Author Topic: Exhibit: The Glory of Ukraine: Sacred Images 11th to the 19th Centuries  (Read 4873 times)

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Offline IreneOlinyk

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Not sure if this is the right Board for an icon exhibit, but here is the news:

The Glory of Ukraine: Sacred Images from the 11th to the 19th Centuries
June 18–September 12, 2010

Uniquely Ukrainian Approach to Iconography Featured in The Glory of Ukraine
NEW YORK, May 28, 2010—The Museum of Biblical Art presents The Glory of Ukraine: Sacred Images from the 11th to the 19th Centuries, a collection of approximately 60 icons and rare objects from Kyiv’s famed Monastery of the Caves and the Lviv National Museum, from June 18 to September 12, 2010. Seldom seen by the outside world, the collection includes one of the oldest Ukrainian icons in existence together with an 11th century cross as well as textiles, chalices and other liturgical objects. Characterized by vivid hues and shimmering gold leaf, this distinctive school of icon painting persevered for a thousand years, blending Eastern and Western influences while stretching back from the Renaissance and Baroque periods to its early Byzantine roots. Delving into the rich history that forged a united national identity, the exhibition reveals how Ukrainian icon painters maintained their exacting tradition throughout centuries of political and religious strife. The show, organized by the Foundation for International Arts & Education (FIAE), makes its United States debut at MOBIA.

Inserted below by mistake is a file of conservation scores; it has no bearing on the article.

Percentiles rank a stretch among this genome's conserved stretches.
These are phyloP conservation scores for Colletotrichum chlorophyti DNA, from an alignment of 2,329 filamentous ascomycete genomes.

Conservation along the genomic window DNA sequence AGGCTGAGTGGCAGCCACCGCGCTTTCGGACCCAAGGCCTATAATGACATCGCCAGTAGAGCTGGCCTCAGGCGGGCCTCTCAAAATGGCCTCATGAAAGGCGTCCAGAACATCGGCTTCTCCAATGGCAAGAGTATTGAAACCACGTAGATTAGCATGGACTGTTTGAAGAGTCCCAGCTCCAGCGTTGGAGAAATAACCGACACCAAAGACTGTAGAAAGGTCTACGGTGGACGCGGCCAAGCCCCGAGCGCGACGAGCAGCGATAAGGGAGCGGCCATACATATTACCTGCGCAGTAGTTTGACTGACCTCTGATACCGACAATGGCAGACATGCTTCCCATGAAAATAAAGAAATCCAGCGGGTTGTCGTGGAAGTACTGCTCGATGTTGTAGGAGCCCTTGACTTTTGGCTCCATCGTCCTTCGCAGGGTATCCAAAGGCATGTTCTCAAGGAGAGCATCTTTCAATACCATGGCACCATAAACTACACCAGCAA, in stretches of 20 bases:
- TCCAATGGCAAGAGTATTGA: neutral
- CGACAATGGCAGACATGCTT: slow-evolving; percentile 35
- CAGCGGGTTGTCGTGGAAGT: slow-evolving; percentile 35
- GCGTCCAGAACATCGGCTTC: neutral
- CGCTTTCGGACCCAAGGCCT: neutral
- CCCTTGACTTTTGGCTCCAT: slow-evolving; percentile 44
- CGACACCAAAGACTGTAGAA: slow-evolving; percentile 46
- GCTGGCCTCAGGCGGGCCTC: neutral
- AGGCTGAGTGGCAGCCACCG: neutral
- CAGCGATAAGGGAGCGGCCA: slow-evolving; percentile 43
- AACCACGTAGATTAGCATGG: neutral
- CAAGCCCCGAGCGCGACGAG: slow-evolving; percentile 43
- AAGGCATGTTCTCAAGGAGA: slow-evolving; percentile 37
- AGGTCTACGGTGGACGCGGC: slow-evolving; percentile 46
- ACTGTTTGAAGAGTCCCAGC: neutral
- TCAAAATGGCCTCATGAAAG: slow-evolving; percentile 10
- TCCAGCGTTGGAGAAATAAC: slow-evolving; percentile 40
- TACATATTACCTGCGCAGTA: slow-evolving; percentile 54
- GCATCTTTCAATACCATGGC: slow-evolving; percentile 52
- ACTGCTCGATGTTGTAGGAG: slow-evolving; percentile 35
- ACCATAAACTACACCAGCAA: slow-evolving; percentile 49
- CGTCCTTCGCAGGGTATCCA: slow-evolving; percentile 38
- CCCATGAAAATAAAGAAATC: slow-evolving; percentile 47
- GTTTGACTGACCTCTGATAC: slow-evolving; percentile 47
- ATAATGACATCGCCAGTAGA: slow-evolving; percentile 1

“Ukrainian icon painting is striking in its originality,” notes Dr. Ena Heller, Executive Director of the Museum of Biblical Art. “It was nourished by Eastern and Western artistic and religious practices, by themes drawn from the Orthodox and Catholic faiths as well as legends and folklore. We’re excited to be the first venue in the country to offer museum-goers the chance to see these magnificent works which, with one exception, have never been seen in the United States. With the rebirth of political independence, Ukraine’s cultural and religious history takes on added significance.”